Brave New Epsilons
Imagine going to a job interview in twenty years time. Chances are, you’ll have to take along your ID, your CV, and your personal genomic profile. One of the gene variants an employer might be looking for is Epsilon 4, which is thought to significantly increase your likelihood of developing Alzheimer’s disease. Some notable genome self-publishers like Harvard psychologist Steven Pinker are choosing not to publish the Epsilon 4 part of their genome, perhaps understandably. As one researcher remarks, “I wouldn’t want to know whether I’ve got one and I certainly wouldn’t want other people to know” (New Scientist, 13 February).
The problem for workers is, genome-sequencing is already in the 3-figure dollar range and it won’t be long before we will be expected to provide a genome survey in order to get work, just like house sellers will now be required to provide the buyer with a house survey. The more privileged members of this brave new capitalism will no doubt ‘do a Pinker’, but workers in all probability will not be allowed to keep quiet about Epsilon 4, or anything else for that matter, and will be entirely at the mercy of what the bosses decide they don’t like. Unless more workers start inserting copies of this magazine into their jeans, we could all end up as Epsilon-class workers.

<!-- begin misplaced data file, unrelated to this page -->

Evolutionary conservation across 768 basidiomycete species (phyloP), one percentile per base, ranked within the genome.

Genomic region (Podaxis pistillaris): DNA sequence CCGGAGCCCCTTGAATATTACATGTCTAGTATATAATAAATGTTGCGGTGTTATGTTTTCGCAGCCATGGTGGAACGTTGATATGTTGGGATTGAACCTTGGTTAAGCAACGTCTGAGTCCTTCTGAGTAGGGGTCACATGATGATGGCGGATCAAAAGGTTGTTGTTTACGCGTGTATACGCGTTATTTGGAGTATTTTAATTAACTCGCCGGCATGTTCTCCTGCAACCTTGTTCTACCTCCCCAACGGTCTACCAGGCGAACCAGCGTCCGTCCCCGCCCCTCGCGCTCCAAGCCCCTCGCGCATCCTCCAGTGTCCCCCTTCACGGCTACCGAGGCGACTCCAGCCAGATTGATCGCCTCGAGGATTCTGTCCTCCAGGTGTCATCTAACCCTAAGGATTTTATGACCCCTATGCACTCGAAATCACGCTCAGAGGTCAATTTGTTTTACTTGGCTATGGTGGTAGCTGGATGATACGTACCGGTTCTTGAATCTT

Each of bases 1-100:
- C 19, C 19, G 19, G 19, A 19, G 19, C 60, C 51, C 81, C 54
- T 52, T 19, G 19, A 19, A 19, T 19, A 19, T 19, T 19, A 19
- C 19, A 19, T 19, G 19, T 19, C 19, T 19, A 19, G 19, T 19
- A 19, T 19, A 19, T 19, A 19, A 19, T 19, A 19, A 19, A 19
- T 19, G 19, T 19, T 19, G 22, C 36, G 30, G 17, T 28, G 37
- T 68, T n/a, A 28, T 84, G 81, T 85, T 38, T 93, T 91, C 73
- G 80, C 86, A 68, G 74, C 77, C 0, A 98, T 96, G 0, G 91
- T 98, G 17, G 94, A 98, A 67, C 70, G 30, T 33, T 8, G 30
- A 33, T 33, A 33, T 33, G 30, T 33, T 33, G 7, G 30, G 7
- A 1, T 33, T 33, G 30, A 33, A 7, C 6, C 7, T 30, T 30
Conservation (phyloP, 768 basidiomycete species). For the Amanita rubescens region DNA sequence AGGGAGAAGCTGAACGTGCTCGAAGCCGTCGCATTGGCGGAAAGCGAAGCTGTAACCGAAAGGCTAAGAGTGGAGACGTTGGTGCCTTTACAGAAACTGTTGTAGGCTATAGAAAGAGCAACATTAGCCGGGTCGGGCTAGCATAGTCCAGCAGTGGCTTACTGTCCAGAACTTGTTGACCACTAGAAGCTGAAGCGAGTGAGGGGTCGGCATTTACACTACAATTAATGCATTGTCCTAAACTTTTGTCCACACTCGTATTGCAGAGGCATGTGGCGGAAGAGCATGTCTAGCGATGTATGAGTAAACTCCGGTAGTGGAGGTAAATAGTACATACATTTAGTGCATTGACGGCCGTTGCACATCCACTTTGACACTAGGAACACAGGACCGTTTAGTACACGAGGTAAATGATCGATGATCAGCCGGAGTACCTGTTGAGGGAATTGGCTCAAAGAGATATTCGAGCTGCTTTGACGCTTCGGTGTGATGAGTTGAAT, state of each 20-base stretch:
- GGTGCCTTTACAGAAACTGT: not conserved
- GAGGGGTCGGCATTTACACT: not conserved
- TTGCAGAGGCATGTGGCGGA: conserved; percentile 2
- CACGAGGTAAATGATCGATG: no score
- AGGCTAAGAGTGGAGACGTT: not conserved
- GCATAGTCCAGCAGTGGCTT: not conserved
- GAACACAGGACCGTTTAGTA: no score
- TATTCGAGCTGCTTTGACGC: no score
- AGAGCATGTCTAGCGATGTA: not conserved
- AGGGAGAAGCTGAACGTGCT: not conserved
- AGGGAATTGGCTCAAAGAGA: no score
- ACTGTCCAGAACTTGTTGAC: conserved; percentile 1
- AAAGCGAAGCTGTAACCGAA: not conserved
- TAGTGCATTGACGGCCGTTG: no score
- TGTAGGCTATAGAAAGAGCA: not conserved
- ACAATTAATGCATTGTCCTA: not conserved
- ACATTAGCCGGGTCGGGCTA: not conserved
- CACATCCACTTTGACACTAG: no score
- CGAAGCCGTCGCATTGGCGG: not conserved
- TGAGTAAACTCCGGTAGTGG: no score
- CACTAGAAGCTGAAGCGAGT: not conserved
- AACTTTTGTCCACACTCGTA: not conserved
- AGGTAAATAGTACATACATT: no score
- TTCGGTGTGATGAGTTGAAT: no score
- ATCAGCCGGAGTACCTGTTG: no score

‘Just out driving my new Toyota Prius. Text later. Can’t stop.’
Possibly last month’s best SMS joke. In the midst of the fuss over the large-scale recall of the accursed vehicle, some engineers are doing the predictable thing and, with a knowing stroke of the greying whiskers, remarking that “O’course, they be too damn complicated these days, too much to go wrong. That’s their problem right there, I tell ‘ee.” Although the Prius problem was entirely and mundanely mechanical, speculation also centres round another of Toyota’s products, the Lexus. The more that modern car designs move from mechanical to electronic systems the greater the risk of electromagnetic interference (EMI), and designs like the Lexus with electronically-controlled acceleration or ‘drive by wire’ are now thought to be at risk of EMI-induced ‘sudden unintended acceleration’(New Scientist, 13 February).